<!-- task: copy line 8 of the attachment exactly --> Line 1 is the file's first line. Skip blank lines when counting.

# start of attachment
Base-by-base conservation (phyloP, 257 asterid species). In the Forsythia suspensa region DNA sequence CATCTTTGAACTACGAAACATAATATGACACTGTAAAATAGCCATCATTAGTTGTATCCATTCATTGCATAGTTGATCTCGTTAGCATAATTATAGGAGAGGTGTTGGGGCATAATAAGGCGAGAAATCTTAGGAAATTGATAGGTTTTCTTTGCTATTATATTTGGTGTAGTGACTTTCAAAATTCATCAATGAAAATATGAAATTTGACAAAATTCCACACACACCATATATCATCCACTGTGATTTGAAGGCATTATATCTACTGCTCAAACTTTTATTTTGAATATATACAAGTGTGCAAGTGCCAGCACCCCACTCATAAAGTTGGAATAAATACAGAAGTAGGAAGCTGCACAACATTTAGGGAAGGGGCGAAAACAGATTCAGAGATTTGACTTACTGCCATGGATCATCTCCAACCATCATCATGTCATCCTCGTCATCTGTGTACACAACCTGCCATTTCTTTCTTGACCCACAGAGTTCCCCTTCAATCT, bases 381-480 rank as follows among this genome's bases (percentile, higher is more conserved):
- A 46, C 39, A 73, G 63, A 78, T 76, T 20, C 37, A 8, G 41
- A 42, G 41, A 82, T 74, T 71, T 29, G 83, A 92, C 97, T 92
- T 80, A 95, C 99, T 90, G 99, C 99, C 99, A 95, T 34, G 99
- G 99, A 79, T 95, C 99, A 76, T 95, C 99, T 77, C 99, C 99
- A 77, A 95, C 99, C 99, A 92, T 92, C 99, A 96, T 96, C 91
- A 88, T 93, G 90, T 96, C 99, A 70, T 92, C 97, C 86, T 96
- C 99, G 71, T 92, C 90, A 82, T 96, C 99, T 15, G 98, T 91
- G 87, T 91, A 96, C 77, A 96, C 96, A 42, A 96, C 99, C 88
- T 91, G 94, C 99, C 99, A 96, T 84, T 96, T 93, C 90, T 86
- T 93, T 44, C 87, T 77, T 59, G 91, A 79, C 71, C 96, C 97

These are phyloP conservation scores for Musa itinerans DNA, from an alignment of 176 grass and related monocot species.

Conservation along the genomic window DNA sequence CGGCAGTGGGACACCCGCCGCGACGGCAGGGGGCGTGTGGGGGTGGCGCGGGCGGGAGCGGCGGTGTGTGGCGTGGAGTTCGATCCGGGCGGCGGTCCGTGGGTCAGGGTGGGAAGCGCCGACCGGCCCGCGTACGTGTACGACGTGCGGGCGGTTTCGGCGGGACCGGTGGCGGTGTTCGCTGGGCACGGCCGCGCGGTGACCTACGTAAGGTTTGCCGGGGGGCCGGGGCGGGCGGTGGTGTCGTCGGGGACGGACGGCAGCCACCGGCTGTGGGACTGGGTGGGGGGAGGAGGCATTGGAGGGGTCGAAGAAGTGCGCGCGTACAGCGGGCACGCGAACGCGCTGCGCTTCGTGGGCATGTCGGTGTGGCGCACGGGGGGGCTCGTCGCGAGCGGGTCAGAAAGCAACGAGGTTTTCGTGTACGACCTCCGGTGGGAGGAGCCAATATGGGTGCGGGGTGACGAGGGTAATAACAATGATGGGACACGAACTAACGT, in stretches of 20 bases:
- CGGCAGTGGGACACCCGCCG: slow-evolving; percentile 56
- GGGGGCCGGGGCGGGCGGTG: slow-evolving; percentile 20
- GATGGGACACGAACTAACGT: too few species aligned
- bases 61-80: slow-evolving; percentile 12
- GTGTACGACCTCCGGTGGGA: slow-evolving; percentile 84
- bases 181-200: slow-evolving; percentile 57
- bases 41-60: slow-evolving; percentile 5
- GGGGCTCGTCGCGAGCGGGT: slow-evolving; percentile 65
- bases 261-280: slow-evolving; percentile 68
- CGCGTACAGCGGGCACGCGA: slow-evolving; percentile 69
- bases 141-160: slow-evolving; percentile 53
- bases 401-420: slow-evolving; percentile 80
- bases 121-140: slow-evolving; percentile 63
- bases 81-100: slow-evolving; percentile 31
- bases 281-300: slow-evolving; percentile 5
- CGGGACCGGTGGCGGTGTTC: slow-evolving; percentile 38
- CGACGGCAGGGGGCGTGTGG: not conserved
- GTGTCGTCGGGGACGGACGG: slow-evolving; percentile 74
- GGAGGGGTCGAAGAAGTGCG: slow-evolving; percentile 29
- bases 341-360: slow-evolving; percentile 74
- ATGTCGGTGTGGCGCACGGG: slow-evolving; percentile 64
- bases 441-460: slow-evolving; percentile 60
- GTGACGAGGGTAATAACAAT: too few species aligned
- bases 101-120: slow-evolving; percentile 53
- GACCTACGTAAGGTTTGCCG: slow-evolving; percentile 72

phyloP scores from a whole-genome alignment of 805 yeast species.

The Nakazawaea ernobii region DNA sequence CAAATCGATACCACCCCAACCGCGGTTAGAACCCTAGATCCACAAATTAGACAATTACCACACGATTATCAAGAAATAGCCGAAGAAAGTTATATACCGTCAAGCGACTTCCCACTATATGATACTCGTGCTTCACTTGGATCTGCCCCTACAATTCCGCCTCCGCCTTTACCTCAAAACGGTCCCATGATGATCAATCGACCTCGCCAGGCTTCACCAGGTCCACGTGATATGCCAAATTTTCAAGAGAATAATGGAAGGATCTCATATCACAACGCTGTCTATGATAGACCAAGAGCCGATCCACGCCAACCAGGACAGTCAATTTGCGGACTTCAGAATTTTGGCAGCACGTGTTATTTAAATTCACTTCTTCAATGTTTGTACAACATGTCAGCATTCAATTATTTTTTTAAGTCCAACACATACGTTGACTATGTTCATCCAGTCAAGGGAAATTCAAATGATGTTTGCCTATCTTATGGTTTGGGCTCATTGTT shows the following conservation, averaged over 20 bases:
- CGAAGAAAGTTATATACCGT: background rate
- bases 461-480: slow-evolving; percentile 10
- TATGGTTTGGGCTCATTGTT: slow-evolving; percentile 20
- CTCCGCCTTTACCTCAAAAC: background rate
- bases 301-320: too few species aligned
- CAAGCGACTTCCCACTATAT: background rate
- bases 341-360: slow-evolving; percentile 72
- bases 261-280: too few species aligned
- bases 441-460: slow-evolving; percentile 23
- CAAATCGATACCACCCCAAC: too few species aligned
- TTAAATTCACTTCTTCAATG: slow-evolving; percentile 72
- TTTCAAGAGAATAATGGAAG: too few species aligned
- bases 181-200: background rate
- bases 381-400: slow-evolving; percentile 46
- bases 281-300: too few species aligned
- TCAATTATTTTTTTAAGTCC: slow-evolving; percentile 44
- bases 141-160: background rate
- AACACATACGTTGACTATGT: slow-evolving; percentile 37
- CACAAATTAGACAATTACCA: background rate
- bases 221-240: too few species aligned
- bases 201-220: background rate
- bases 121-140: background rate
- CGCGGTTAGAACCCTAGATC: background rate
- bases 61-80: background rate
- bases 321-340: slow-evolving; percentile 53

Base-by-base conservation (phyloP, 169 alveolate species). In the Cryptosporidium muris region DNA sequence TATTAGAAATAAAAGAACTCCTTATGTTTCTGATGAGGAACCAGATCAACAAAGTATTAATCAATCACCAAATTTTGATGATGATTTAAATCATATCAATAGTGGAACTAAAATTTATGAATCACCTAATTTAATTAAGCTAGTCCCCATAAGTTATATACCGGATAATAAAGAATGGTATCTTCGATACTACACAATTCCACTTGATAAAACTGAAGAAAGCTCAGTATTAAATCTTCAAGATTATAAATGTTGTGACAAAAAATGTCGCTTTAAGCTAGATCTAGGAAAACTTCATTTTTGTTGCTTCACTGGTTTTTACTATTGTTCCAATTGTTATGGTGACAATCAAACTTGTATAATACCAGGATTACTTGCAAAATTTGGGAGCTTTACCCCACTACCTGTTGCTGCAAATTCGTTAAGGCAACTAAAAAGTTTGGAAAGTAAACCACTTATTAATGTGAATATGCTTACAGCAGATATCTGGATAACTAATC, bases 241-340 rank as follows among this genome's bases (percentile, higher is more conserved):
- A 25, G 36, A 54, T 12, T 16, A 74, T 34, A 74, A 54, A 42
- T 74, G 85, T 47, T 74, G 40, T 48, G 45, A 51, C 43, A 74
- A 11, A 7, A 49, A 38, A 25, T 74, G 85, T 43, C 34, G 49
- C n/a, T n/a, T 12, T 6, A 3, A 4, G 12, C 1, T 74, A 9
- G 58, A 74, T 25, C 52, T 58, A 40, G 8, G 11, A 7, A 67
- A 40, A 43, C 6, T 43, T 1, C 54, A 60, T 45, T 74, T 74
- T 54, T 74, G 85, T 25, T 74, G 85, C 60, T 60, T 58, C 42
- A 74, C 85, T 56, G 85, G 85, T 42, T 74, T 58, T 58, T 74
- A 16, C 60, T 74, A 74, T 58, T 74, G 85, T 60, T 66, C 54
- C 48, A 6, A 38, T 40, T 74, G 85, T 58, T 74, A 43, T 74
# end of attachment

- C 99, G 71, T 92, C 90, A 82, T 96, C 99, T 15, G 98, T 91